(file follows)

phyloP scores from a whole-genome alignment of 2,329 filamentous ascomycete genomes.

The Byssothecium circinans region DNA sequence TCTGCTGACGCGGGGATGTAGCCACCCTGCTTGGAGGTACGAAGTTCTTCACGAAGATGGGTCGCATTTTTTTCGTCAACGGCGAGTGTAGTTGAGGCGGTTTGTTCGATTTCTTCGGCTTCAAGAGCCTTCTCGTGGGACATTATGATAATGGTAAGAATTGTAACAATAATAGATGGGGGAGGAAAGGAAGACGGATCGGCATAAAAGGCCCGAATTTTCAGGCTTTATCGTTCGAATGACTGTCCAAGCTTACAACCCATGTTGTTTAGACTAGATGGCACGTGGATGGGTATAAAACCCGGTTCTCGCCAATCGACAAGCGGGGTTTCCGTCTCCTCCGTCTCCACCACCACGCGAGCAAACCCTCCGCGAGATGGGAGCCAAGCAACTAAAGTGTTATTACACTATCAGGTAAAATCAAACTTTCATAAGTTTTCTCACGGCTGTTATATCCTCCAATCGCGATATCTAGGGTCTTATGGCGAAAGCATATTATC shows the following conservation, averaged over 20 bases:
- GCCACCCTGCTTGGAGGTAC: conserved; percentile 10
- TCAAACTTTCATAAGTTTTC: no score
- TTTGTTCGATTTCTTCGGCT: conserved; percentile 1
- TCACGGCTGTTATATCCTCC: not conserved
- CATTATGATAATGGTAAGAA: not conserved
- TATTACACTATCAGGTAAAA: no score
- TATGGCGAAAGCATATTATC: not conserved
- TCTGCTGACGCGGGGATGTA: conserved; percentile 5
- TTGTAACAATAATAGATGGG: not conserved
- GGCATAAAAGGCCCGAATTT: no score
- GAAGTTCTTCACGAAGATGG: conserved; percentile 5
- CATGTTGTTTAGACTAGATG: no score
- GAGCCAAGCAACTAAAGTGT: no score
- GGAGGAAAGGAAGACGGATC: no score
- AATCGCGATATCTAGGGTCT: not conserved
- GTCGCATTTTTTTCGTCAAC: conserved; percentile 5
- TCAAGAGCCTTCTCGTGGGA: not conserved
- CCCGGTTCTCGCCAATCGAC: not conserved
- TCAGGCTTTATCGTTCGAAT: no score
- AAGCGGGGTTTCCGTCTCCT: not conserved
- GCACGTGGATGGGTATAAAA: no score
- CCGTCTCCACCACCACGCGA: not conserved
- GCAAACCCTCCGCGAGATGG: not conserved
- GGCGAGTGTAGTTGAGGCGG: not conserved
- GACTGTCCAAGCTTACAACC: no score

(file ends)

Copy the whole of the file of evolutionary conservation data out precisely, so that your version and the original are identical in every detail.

phyloP scores from a whole-genome alignment of 2,329 filamentous ascomycete genomes.

The Byssothecium circinans region DNA sequence TCTGCTGACGCGGGGATGTAGCCACCCTGCTTGGAGGTACGAAGTTCTTCACGAAGATGGGTCGCATTTTTTTCGTCAACGGCGAGTGTAGTTGAGGCGGTTTGTTCGATTTCTTCGGCTTCAAGAGCCTTCTCGTGGGACATTATGATAATGGTAAGAATTGTAACAATAATAGATGGGGGAGGAAAGGAAGACGGATCGGCATAAAAGGCCCGAATTTTCAGGCTTTATCGTTCGAATGACTGTCCAAGCTTACAACCCATGTTGTTTAGACTAGATGGCACGTGGATGGGTATAAAACCCGGTTCTCGCCAATCGACAAGCGGGGTTTCCGTCTCCTCCGTCTCCACCACCACGCGAGCAAACCCTCCGCGAGATGGGAGCCAAGCAACTAAAGTGTTATTACACTATCAGGTAAAATCAAACTTTCATAAGTTTTCTCACGGCTGTTATATCCTCCAATCGCGATATCTAGGGTCTTATGGCGAAAGCATATTATC shows the following conservation, averaged over 20 bases:
- GCCACCCTGCTTGGAGGTAC: conserved; percentile 10
- TCAAACTTTCATAAGTTTTC: no score
- TTTGTTCGATTTCTTCGGCT: conserved; percentile 1
- TCACGGCTGTTATATCCTCC: not conserved
- CATTATGATAATGGTAAGAA: not conserved
- TATTACACTATCAGGTAAAA: no score
- TATGGCGAAAGCATATTATC: not conserved
- TCTGCTGACGCGGGGATGTA: conserved; percentile 5
- TTGTAACAATAATAGATGGG: not conserved
- GGCATAAAAGGCCCGAATTT: no score
- GAAGTTCTTCACGAAGATGG: conserved; percentile 5
- CATGTTGTTTAGACTAGATG: no score
- GAGCCAAGCAACTAAAGTGT: no score
- GGAGGAAAGGAAGACGGATC: no score
- AATCGCGATATCTAGGGTCT: not conserved
- GTCGCATTTTTTTCGTCAAC: conserved; percentile 5
- TCAAGAGCCTTCTCGTGGGA: not conserved
- CCCGGTTCTCGCCAATCGAC: not conserved
- TCAGGCTTTATCGTTCGAAT: no score
- AAGCGGGGTTTCCGTCTCCT: not conserved
- GCACGTGGATGGGTATAAAA: no score
- CCGTCTCCACCACCACGCGA: not conserved
- GCAAACCCTCCGCGAGATGG: not conserved
- GGCGAGTGTAGTTGAGGCGG: not conserved
- GACTGTCCAAGCTTACAACC: no score